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World Bank, Washington, DC
Africa | Nigeria | Rwanda
2020-06-11T14:57:09Z | 2020-06-11T14:57:09Z | 2020-06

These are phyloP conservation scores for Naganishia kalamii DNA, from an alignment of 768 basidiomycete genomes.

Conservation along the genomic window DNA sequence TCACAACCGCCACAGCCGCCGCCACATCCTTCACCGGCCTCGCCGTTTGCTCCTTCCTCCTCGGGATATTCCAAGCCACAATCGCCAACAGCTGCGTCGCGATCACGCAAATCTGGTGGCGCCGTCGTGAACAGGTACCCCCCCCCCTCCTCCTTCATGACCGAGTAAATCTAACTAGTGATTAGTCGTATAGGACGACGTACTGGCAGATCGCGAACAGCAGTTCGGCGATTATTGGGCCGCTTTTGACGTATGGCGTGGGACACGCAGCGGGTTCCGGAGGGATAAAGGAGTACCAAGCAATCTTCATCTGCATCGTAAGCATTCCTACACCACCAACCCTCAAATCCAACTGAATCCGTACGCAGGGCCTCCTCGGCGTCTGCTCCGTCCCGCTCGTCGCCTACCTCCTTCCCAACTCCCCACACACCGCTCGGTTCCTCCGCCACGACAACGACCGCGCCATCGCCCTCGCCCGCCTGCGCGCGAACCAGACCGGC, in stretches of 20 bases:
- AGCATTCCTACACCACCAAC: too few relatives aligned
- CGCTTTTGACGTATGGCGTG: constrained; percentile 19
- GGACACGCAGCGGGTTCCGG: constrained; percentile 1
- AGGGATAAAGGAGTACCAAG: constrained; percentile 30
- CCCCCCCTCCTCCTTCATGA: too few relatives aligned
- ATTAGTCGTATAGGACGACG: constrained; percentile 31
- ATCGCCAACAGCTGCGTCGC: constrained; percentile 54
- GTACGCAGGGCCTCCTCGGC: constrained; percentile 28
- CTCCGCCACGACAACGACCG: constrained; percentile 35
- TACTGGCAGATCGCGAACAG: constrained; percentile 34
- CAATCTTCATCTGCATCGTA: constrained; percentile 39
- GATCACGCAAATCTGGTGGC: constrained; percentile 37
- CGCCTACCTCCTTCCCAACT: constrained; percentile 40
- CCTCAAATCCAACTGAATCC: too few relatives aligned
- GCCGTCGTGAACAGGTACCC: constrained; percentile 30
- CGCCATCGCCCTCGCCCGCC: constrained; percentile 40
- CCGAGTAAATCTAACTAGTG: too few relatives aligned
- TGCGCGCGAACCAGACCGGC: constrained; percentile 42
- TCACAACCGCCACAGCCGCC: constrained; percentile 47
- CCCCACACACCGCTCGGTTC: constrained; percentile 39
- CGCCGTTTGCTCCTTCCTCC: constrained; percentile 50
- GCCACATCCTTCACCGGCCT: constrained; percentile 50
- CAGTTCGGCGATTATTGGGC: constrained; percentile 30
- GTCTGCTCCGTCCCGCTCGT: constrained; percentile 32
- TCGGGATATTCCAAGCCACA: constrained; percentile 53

This paper analyzes the magnitude and predictors of misreporting on intimate partner and sexual violence in Nigeria and Rwanda. Respondents were randomly assigned to answer questions using one of three survey methods: an indirect method (list experiment) that gives respondents anonymity; a direct, self-administered method that increases privacy; and the standard, direct face-to-face method. In Rwanda, intimate partner violence rates increase by 100 percent, and in Nigeria, they increase by up to 39 percent when measured using the list method, compared with direct methods. Misreporting was associated with indicators often targeted in women's empowerment programs, such as gender norms and female employment and education. These results suggest that standard survey methods may generate significant underestimates of the prevalence of intimate partner violence and biased correlations and treatment effect estimates.

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